This week’s speaker was Sir Jerry Mateparae, a distinguished New Zealander who is accustomed to talking and answering questions about his career as a soldier, diplomat, and of course, Governor-General.
On this occasion he was relieved, he said, to tell us about his latest role. He is chair of the Board of one of the government’s National Science Challenges, which was set up in 2014 with funding guaranteed for ten years. The Challenges are mission-led, employ the best available research teams, embrace Vision Matauranga, and encourage stakeholders to set the research agendas.
Sir Jerry chairs one of the three health-related Challenges, called ‘Healthier Lives’. This one focuses on the health issues in the adult population which place the heaviest burden on the system. There are four prominent diseases under special study: cancer, cardiovascular disease, diabetes, and obesity.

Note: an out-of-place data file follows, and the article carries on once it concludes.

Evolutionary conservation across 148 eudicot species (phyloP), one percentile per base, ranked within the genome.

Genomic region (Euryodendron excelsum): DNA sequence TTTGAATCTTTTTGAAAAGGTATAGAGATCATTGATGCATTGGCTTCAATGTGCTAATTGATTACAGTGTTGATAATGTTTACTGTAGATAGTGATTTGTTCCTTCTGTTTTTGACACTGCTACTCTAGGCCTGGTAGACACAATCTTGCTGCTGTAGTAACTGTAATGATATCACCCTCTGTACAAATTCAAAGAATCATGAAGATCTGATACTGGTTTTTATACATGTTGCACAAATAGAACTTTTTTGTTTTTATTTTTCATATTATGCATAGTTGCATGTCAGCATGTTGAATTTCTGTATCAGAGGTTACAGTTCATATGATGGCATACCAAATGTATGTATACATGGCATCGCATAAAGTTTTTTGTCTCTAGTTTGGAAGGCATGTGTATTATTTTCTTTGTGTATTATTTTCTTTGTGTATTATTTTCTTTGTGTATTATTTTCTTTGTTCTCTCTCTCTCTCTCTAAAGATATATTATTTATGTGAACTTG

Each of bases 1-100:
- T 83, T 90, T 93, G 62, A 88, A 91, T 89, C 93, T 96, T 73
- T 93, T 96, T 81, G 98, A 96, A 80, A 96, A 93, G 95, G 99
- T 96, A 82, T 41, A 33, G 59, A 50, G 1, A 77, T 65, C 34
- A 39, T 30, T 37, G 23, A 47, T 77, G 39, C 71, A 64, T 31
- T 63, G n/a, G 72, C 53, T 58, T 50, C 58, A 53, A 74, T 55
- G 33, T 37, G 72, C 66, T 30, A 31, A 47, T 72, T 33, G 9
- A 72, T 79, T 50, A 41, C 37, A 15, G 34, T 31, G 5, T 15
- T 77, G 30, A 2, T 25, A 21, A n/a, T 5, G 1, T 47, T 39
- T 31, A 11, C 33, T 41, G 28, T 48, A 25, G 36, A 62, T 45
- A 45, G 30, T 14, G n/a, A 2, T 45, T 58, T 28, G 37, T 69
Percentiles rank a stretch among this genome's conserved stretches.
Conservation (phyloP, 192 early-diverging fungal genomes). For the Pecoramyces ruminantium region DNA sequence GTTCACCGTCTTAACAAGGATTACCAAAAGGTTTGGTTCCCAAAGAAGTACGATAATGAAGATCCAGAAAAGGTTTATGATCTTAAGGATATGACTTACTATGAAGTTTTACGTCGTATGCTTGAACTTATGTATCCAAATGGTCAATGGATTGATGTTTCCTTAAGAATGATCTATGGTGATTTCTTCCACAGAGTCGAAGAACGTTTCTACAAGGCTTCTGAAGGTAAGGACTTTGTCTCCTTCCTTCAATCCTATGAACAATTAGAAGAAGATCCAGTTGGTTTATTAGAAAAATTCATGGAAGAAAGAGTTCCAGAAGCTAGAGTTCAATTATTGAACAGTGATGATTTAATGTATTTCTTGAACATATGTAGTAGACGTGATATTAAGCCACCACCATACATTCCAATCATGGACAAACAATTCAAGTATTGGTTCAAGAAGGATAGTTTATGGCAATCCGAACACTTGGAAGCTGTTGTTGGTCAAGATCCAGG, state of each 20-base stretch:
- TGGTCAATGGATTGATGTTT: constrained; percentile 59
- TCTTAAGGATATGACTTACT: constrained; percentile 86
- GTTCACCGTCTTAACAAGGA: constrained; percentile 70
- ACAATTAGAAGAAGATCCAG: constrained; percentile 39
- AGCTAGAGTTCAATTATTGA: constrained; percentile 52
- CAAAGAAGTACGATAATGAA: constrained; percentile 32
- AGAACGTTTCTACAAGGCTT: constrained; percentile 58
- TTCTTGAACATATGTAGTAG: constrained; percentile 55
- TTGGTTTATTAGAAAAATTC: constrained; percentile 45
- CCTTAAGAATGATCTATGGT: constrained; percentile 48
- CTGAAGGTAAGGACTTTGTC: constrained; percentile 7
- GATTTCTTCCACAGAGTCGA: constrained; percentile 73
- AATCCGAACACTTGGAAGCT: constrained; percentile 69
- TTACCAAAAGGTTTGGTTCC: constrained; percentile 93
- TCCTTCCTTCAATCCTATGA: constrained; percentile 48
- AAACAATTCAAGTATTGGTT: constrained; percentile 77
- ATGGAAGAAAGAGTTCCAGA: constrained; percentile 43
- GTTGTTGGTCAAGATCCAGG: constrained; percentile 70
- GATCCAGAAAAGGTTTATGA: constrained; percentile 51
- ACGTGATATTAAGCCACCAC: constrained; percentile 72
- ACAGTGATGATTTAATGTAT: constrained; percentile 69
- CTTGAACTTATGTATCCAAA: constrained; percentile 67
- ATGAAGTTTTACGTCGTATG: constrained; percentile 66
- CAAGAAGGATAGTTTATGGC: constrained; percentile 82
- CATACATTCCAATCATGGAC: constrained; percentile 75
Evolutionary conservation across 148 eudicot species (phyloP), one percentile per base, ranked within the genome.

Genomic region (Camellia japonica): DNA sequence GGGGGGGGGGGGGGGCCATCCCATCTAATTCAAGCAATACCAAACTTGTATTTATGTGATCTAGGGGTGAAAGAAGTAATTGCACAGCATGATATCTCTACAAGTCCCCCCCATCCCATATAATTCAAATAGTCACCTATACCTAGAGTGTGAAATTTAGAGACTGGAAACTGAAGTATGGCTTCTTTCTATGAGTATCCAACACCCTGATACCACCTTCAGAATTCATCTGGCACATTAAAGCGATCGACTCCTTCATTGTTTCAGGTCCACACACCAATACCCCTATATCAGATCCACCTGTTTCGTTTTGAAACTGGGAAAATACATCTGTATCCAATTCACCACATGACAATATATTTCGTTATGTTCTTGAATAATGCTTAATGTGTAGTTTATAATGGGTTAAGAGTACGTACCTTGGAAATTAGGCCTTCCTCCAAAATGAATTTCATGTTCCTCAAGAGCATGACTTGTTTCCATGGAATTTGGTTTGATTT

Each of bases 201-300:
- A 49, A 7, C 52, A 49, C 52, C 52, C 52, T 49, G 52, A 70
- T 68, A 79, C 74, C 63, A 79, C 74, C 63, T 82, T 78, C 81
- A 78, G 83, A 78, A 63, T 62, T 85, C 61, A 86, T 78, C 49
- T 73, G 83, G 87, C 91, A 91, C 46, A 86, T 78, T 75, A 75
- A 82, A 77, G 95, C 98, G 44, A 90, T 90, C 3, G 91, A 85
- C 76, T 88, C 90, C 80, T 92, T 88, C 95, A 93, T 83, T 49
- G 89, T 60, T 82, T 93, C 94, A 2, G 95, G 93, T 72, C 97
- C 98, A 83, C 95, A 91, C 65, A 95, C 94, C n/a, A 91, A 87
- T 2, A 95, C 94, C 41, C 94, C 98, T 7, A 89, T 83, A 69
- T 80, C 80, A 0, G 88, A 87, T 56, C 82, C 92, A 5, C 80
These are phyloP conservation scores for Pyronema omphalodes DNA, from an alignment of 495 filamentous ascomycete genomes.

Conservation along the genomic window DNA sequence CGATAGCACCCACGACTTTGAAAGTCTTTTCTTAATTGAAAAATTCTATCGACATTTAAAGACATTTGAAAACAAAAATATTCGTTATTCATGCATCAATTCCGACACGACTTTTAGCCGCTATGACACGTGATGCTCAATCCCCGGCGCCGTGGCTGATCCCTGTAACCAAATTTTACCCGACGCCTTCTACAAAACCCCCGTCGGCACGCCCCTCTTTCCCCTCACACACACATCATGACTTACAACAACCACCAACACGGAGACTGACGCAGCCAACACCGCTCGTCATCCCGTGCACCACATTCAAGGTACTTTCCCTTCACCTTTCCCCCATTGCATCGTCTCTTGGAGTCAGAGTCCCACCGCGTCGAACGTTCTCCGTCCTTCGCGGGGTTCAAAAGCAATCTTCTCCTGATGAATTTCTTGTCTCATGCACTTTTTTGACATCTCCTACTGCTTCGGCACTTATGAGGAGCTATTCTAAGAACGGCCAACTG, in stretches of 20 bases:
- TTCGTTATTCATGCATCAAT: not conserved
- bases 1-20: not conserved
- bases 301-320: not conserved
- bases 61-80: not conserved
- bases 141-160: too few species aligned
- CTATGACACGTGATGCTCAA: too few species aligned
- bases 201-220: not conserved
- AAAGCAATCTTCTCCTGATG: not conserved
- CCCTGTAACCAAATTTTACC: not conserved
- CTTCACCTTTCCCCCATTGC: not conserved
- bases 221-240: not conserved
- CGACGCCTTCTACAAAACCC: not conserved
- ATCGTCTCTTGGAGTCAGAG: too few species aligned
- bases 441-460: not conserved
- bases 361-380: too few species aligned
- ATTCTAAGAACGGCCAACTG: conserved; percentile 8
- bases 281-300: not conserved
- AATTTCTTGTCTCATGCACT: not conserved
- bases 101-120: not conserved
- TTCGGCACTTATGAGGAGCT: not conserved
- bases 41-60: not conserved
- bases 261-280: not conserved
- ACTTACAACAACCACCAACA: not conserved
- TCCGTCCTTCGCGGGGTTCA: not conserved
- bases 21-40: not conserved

Interestingly, the bulk of work is not laboratory-based biomedical research - the search for ‘cures’ - but deals more with the detection, assessment, and management of diseases out in the community.
This is going well, and Sir Jerry gave some examples. Diabetes can be better controlled via ‘health navigators’ who will guide sufferers into better lifestyles. A tool has been developed to help GPs predict who is most at risk from cardiovascular events. CCDna testing of blood samples can detect cancers at low cost, and indicate whether tumours are growing or shrinking.
The health status of Maori and Pasifika populations is relatively poor, and ‘Healthier Lives’ is looking at issues around equitable access to health services which, as Bill McAulay noted, has become evident in the current pandemic.
Finally, Sir Jerry paid tribute to the dedicated and highly skilled scientists involved in the Healthier Lives challenge.